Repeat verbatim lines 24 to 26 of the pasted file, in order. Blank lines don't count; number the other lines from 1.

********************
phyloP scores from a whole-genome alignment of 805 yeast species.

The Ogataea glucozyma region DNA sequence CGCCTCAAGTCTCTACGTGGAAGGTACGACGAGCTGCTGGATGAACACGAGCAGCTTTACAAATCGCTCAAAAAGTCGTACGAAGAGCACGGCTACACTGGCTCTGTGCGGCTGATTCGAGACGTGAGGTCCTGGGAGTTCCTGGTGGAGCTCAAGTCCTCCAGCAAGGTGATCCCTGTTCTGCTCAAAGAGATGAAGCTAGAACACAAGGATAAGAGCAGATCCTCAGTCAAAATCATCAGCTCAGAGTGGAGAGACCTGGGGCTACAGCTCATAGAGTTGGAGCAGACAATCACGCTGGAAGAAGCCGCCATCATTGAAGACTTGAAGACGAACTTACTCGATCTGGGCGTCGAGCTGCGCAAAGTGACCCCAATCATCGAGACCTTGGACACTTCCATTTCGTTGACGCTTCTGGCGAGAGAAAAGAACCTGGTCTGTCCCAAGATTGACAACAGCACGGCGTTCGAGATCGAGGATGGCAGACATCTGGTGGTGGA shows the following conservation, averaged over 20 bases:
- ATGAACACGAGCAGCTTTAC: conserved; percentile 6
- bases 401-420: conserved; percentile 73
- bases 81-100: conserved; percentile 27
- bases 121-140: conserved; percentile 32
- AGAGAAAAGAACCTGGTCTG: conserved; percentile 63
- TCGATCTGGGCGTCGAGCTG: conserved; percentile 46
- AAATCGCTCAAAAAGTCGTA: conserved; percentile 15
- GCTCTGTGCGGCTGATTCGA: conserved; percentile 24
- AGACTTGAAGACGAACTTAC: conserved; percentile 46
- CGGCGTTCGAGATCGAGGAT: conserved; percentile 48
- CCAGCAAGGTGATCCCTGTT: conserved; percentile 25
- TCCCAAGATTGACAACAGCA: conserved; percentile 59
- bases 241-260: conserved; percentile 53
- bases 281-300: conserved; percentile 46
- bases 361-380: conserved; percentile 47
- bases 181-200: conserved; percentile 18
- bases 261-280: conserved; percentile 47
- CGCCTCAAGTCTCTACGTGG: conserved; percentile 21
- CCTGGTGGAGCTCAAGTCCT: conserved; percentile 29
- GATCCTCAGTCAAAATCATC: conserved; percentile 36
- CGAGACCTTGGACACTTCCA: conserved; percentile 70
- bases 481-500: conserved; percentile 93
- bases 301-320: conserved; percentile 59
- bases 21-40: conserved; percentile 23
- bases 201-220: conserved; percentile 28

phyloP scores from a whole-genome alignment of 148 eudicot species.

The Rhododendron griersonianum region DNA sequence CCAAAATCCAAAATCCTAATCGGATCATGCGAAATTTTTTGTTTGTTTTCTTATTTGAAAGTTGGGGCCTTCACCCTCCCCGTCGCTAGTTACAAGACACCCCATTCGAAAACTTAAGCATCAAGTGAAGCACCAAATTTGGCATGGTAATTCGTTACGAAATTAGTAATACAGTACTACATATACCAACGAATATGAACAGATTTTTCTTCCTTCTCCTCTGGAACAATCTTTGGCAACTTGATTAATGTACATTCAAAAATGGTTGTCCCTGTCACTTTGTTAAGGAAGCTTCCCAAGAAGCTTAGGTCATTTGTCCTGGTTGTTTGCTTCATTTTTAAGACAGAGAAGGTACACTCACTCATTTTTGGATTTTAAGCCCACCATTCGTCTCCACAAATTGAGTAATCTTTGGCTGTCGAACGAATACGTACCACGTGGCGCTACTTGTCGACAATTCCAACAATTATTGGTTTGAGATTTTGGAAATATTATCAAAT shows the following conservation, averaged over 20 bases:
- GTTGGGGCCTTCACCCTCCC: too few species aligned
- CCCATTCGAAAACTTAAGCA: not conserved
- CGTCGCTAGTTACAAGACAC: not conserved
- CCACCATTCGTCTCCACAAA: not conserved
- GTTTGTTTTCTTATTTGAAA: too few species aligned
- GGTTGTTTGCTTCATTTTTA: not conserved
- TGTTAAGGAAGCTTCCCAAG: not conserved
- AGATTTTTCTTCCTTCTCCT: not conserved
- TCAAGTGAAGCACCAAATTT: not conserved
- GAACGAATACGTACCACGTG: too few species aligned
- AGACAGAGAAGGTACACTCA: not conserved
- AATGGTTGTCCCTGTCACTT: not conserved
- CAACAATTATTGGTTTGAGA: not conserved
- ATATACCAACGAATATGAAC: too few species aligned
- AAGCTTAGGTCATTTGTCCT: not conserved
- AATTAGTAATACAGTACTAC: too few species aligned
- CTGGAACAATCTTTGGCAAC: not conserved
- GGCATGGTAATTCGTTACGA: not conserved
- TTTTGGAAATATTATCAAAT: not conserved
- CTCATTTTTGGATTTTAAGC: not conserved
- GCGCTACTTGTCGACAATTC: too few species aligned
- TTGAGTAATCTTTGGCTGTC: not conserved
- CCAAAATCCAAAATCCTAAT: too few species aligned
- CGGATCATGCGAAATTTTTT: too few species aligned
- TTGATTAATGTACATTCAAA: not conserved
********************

- bases 481-500: conserved; percentile 93
- bases 301-320: conserved; percentile 59
- bases 21-40: conserved; percentile 23